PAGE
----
I loved the space – from the high ceilings, to the cute glass lamps and the multitude of tea light candles on the walls, and the antique windows, floor tiles, and wooden tables – this restaurant certainly has characters.
Overall, I shouldn’t have feared this being a quantity over quality type of place. The portions were incredibly small, so there wasn’t really any Happy Hour “deals” to be had. The food was good, well executed. But it didn’t strike me as original (mind you, we never received my friend’s cat fish order). All the items labeled as “spicy” were simply well seasoned, with no heat to speak of. Service was extremely disorganized, and that’s putting it mildly. The space was great. So, I wouldn’t recommend going out of your way to check this place out – I think it’s much overhyped. But, if you manage your expectations, the food’s tasty and the setting is nice, so it may be worthwhile to stop by if you’re in the area.
Molly Moon’s Homemade Ice Cream Shop
Molly Moon’s is one of Seattle’s most popular ice cream shops, with 5 locations. They use hormone-free dairy, and local, seasonal, and often organic ingredients (their ingredients are 90% local).
My friend and I visited the Capitol Hill location. It was a cute shop and reminded me very much of Salt & Straw in Portland.
We each got a scoop – the portions are generous. I really enjoyed the strawberry sour cream, which tasted just like strawberries. And my friend liked the Stumptown Coffee – there was no messing around here, it was a bold coffee flavour. Neither of the flavours were overly sweet (a good thing). But I wish the ice cream was fluffier/creamier, and frozen a little less solid. Other than that, Molly moon’s is a sound choice for ice cream.
Canon Whiskey & Bitters Emporium
My friend and I had some time to kill before dinner at Lark, and it just so happened that one of the watering holes I wanted to check out was literally right next door – easy decision.
The reason I was interested in this particular spot was that Murray Stenson, who was once voted as America’s best bartender by his colleagues, was said to work there – he was previously at the Zig Zag Café – another target on my list. I didn’t realize that he had since had a heart attack and was no longer there (he is currently still recovering). Regardless, it seemed like a high caliber spot for cocktails.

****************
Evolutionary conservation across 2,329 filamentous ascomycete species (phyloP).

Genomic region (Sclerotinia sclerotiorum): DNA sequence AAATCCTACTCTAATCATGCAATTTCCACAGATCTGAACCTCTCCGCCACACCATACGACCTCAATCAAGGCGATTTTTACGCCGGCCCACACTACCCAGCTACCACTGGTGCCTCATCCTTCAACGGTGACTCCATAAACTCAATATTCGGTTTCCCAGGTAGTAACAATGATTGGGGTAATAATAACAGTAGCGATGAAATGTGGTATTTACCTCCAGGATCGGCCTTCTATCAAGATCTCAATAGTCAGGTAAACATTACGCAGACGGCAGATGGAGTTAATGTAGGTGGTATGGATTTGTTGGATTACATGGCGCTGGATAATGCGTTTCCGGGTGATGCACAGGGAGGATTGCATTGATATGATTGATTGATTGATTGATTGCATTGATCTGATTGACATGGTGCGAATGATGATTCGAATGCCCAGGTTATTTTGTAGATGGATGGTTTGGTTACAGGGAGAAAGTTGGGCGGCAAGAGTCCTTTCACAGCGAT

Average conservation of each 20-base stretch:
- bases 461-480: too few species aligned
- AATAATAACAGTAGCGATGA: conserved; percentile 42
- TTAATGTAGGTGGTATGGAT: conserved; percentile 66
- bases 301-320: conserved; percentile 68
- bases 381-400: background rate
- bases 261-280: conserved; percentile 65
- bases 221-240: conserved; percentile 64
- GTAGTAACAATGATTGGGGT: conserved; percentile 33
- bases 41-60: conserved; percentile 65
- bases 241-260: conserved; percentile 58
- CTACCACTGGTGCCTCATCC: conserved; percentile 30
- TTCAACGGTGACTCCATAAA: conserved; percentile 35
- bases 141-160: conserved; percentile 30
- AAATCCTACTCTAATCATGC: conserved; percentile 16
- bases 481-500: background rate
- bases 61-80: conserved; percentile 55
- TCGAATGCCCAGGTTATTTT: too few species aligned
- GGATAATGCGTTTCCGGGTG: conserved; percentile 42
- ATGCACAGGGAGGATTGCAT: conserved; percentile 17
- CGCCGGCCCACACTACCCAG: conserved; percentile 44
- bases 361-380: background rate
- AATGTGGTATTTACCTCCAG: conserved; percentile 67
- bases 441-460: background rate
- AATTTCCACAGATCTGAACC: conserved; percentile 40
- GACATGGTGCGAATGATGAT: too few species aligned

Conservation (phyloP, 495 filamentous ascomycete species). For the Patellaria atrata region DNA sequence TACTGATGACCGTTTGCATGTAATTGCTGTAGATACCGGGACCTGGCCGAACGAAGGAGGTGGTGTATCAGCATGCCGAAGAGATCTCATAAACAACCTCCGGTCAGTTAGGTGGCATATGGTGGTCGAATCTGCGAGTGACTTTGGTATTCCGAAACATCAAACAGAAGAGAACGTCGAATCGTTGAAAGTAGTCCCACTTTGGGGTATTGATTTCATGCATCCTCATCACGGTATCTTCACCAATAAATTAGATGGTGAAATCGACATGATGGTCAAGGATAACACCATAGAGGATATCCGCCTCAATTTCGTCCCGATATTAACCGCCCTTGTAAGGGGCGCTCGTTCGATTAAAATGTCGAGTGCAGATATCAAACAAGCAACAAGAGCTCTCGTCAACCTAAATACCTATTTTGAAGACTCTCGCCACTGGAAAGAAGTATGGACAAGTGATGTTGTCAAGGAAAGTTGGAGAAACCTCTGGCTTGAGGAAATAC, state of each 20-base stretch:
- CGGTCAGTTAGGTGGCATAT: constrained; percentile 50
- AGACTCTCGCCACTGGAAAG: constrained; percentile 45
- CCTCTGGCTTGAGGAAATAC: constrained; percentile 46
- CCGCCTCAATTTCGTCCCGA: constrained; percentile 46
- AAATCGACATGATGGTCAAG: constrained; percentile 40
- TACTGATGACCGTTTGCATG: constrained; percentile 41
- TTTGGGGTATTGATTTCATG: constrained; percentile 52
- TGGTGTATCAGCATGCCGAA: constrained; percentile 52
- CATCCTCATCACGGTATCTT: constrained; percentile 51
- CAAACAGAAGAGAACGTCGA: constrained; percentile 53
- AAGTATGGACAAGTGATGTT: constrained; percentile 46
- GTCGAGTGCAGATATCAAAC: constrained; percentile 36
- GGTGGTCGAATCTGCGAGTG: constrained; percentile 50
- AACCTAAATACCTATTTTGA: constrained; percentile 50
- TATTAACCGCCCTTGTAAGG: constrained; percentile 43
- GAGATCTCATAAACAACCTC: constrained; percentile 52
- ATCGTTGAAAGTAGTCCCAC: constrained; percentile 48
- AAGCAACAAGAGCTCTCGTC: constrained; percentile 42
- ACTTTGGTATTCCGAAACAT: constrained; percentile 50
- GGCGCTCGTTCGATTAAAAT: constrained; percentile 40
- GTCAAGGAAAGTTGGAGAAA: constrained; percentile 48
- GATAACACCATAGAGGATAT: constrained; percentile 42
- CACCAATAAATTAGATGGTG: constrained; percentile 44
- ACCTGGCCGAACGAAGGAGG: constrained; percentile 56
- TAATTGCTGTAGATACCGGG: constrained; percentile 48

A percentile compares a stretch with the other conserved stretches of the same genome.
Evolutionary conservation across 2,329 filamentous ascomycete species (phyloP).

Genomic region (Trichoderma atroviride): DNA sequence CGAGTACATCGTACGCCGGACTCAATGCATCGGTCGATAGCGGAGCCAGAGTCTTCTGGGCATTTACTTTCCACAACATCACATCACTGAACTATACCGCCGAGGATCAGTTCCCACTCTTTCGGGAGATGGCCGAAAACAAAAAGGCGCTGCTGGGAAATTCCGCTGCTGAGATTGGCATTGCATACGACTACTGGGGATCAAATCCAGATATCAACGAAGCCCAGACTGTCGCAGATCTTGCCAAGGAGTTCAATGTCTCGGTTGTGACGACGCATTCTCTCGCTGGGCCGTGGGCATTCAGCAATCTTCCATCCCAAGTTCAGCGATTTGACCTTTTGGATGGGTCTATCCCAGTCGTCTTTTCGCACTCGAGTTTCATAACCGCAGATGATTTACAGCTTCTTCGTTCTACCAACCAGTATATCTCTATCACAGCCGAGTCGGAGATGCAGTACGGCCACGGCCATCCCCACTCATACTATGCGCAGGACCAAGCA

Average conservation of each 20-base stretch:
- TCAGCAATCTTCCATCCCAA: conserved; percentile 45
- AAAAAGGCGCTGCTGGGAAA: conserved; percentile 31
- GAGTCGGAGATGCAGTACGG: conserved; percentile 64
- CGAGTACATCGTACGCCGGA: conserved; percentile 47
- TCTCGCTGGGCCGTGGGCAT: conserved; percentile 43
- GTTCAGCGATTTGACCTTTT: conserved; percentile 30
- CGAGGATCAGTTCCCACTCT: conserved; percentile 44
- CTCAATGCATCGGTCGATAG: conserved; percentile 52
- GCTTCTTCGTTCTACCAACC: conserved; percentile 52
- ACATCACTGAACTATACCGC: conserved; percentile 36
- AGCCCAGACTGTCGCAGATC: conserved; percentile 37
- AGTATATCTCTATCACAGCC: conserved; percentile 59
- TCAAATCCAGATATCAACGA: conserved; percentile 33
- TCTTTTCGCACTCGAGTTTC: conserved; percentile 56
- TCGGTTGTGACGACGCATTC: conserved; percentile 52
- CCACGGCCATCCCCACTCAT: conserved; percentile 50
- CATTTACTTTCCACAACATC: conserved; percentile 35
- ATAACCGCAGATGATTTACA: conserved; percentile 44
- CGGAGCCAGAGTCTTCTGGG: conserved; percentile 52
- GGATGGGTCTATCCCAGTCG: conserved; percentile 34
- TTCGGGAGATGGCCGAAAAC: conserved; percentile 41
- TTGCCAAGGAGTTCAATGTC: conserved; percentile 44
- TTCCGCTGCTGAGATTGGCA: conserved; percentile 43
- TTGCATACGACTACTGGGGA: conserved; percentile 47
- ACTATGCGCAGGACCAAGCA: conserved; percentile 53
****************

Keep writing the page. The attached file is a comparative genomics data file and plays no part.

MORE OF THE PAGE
Walking through the door confirmed I had chosen the right place – behind the bar are two floor to ceiling walls of booze – to say they are well stocked would be an understatement – Canon has one of the largest selections of whiskey in the US. That display makes quite the impression and the whole space is rather handsome, with its dark wood furnishings and small details like the lovely metal coasters (which I kept eyeing – they’d make great props for my food styling!).
The bartender was friendly and service was fast. The ambiance was good, as was the soundtrack.
My first cocktail was their namesake Canon Cocktail (rye, ramazotti, cointreau foam). You’ll notice it’s only three ingredients – they focus on quality, and letting the flavours shine through. I really liked the chartreuse foam – felt like I was eating dessert. But I found the actual cocktail a little too boozy for my liking. But then again, I’m not a huge fan of whiskey, and my friend who is, loved the cocktail.